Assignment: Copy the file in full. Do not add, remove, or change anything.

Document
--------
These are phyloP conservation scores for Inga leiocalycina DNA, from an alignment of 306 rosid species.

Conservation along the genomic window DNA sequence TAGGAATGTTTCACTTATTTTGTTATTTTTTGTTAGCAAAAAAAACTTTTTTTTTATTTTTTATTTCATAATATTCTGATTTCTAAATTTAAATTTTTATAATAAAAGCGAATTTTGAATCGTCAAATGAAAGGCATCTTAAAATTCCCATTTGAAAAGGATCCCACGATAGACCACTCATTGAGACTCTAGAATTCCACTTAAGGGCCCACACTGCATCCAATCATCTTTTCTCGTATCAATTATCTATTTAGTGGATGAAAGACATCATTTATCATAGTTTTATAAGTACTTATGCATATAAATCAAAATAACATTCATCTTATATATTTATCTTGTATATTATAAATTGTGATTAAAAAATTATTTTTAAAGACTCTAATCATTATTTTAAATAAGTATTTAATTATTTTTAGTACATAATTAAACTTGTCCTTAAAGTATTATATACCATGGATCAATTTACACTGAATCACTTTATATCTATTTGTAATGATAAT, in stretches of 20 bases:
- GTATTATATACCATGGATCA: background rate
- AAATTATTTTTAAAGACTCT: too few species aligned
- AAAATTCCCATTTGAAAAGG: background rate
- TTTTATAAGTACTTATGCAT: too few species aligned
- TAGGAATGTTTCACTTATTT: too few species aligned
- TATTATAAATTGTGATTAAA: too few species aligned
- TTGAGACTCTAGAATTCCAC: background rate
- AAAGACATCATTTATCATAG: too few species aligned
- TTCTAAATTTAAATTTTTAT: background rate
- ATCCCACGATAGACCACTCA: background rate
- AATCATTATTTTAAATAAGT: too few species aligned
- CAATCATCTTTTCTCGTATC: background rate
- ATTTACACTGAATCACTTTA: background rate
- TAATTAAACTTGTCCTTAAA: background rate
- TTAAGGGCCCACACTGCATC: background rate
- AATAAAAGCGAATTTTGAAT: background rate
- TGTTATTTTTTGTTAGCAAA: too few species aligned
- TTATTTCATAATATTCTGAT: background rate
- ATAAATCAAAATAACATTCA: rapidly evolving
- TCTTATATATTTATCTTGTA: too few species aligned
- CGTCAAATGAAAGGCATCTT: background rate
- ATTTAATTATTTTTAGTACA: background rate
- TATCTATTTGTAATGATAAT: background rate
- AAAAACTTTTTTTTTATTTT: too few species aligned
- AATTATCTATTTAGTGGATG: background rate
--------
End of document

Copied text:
These are phyloP conservation scores for Inga leiocalycina DNA, from an alignment of 306 rosid species.

Conservation along the genomic window DNA sequence TAGGAATGTTTCACTTATTTTGTTATTTTTTGTTAGCAAAAAAAACTTTTTTTTTATTTTTTATTTCATAATATTCTGATTTCTAAATTTAAATTTTTATAATAAAAGCGAATTTTGAATCGTCAAATGAAAGGCATCTTAAAATTCCCATTTGAAAAGGATCCCACGATAGACCACTCATTGAGACTCTAGAATTCCACTTAAGGGCCCACACTGCATCCAATCATCTTTTCTCGTATCAATTATCTATTTAGTGGATGAAAGACATCATTTATCATAGTTTTATAAGTACTTATGCATATAAATCAAAATAACATTCATCTTATATATTTATCTTGTATATTATAAATTGTGATTAAAAAATTATTTTTAAAGACTCTAATCATTATTTTAAATAAGTATTTAATTATTTTTAGTACATAATTAAACTTGTCCTTAAAGTATTATATACCATGGATCAATTTACACTGAATCACTTTATATCTATTTGTAATGATAAT, in stretches of 20 bases:
- GTATTATATACCATGGATCA: background rate
- AAATTATTTTTAAAGACTCT: too few species aligned
- AAAATTCCCATTTGAAAAGG: background rate
- TTTTATAAGTACTTATGCAT: too few species aligned
- TAGGAATGTTTCACTTATTT: too few species aligned
- TATTATAAATTGTGATTAAA: too few species aligned
- TTGAGACTCTAGAATTCCAC: background rate
- AAAGACATCATTTATCATAG: too few species aligned
- TTCTAAATTTAAATTTTTAT: background rate
- ATCCCACGATAGACCACTCA: background rate
- AATCATTATTTTAAATAAGT: too few species aligned
- CAATCATCTTTTCTCGTATC: background rate
- ATTTACACTGAATCACTTTA: background rate
- TAATTAAACTTGTCCTTAAA: background rate
- TTAAGGGCCCACACTGCATC: background rate
- AATAAAAGCGAATTTTGAAT: background rate
- TGTTATTTTTTGTTAGCAAA: too few species aligned
- TTATTTCATAATATTCTGAT: background rate
- ATAAATCAAAATAACATTCA: rapidly evolving
- TCTTATATATTTATCTTGTA: too few species aligned
- CGTCAAATGAAAGGCATCTT: background rate
- ATTTAATTATTTTTAGTACA: background rate
- TATCTATTTGTAATGATAAT: background rate
- AAAAACTTTTTTTTTATTTT: too few species aligned
- AATTATCTATTTAGTGGATG: background rate